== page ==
My one hang up about this book is something Harari says early on but then seems to work off the opposite assumption for the rest of the book. He notes that in the age of steam, at the start of the Industrial Revolution, people thought of the human body and mind in terms of steam, because that was the dominant technology of the day. Hence Freud's theories on pent up sexual frustrations finally boiling to a head at some random moment. Similarly, we talk of our bodies and minds in the language of computers - we act the way our genes program us to, we have different systems that have separate functions but report to the motherboard of our brain. It's the technology du jour, so that's the way we see things. But then Harari goes on for the entire rest of the book to talk about the mind as a set of algorithms, and goes on at great length about this fact plus reminds us of it frequently. Didn't he just say that we shouldn't fall into the trap of describing ourselves in terms of our technology because it's just a metaphor and might not be how things actually work? Or is he saying that this time, we're right and we really are just incredibly complex computers? I wish he would have explained this contradiction more thoroughly. Still, it's another superb read and I recommend anyone interested in the future of humanity (everyone, yes?) to pick it up.

Apr 26, 2017

The Affinities, by Robert Charles Wilson

This is a great idea. A fantastic idea, a really, truly, interesting and cool idea. Too bad the writing sucks.

Extrapolating the next leap forward of social development, Wilson gives us the Affinities: 22 types of people, grouped by some intangible biomechanical features. Not every person qualifies for an Affinity; about half of humanity falls into one of these groupings, with five being the largest. Members of the groups feel an...affinity...for each other. A deep, instant understanding that allows for incredible collaboration and cooperation, and mutual trust that leads to fulfilling, meaningful relationships, often to the exclusion of others, i.e. the families they were born into. These groups start to become much more than simple social clubs, and when things get political, relations between the Affinities get hairy.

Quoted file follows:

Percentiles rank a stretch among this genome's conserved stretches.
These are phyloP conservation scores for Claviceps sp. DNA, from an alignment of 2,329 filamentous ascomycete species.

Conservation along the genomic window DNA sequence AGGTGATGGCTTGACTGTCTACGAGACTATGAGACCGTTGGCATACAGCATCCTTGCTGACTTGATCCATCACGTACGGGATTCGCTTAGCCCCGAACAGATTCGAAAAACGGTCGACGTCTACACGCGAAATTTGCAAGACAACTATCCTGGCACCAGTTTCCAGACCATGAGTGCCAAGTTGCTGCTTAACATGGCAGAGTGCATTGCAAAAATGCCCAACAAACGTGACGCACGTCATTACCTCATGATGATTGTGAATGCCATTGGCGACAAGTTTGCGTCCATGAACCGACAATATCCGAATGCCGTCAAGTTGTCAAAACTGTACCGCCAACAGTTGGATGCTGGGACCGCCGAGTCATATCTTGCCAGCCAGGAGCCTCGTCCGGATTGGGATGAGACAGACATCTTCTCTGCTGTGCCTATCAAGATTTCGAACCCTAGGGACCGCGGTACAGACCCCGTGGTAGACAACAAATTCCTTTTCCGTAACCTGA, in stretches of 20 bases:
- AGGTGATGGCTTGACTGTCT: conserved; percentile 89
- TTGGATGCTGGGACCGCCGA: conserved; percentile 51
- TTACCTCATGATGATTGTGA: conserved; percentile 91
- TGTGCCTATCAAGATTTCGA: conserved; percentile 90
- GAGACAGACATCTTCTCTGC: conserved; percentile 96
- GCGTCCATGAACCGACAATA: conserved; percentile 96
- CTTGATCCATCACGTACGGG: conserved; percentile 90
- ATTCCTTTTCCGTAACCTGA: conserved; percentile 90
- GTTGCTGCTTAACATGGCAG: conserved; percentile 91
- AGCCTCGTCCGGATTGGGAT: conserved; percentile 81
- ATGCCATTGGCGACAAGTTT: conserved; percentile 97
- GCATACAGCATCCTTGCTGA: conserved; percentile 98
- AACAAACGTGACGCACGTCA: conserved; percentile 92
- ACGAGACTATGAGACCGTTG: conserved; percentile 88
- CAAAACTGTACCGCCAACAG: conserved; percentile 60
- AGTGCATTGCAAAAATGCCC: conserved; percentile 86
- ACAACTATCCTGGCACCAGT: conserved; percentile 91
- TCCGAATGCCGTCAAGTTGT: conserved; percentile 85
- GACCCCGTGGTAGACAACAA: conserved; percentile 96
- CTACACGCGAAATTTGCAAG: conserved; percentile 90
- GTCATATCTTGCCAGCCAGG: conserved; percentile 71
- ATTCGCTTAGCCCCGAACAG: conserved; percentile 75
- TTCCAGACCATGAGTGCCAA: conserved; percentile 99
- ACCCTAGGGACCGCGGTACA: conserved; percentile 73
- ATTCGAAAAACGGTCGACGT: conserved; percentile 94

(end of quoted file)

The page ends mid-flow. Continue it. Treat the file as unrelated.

Unfortunately, Wilson doesn't do the idea justice. Perhaps it's the first person narrator, but the story is told so flatly that I just couldn't get invested. The plot pulled me through and I read it quickly, but Adam isn't a particularly likable character and the twists are pretty predictable. Adam is merely a reporter, with hardly any strong emotion to speak of. He's annoyed at his strict, racist Republican dad, feels bad for the girl he was supposed to marry but didn't, pities people who don't have an Affinity, loves the pretty girl but not enough to stand up for her against the asshole father. It's lazy storytelling, letting the idea free and simply recording the logical next steps rather than molding it into an original, surprising tale that teaches us about human nature. Or something. Anything. I could see this being a fun TV show on TNT Tuesday nights, Prime Time! But it's only a mediocre book.

Apr 21, 2017

A God in Ruins, by Kate Atkinson

It took me far too long to pick up this companion novel to Atkinson's wonderful Life After Life, which I read years ago. That innovative novel followed the many iterations of protagonist Ursula's life, as she dies and is reborn as the same person over and over again. Teddy, the main character of A God in Ruins, is her younger brother, a bomber pilot who perishes in World War II. The unique nature of the previous book allowed Atkinson to write of Teddy's life as if he had survived the war, which only half of those pilots did. It's her way of humanizing the vast numbers of the dead, showing us how many lives just one life affects and now if that's not heartbreaking enough for you, multiply that by several million. It's a powerful message.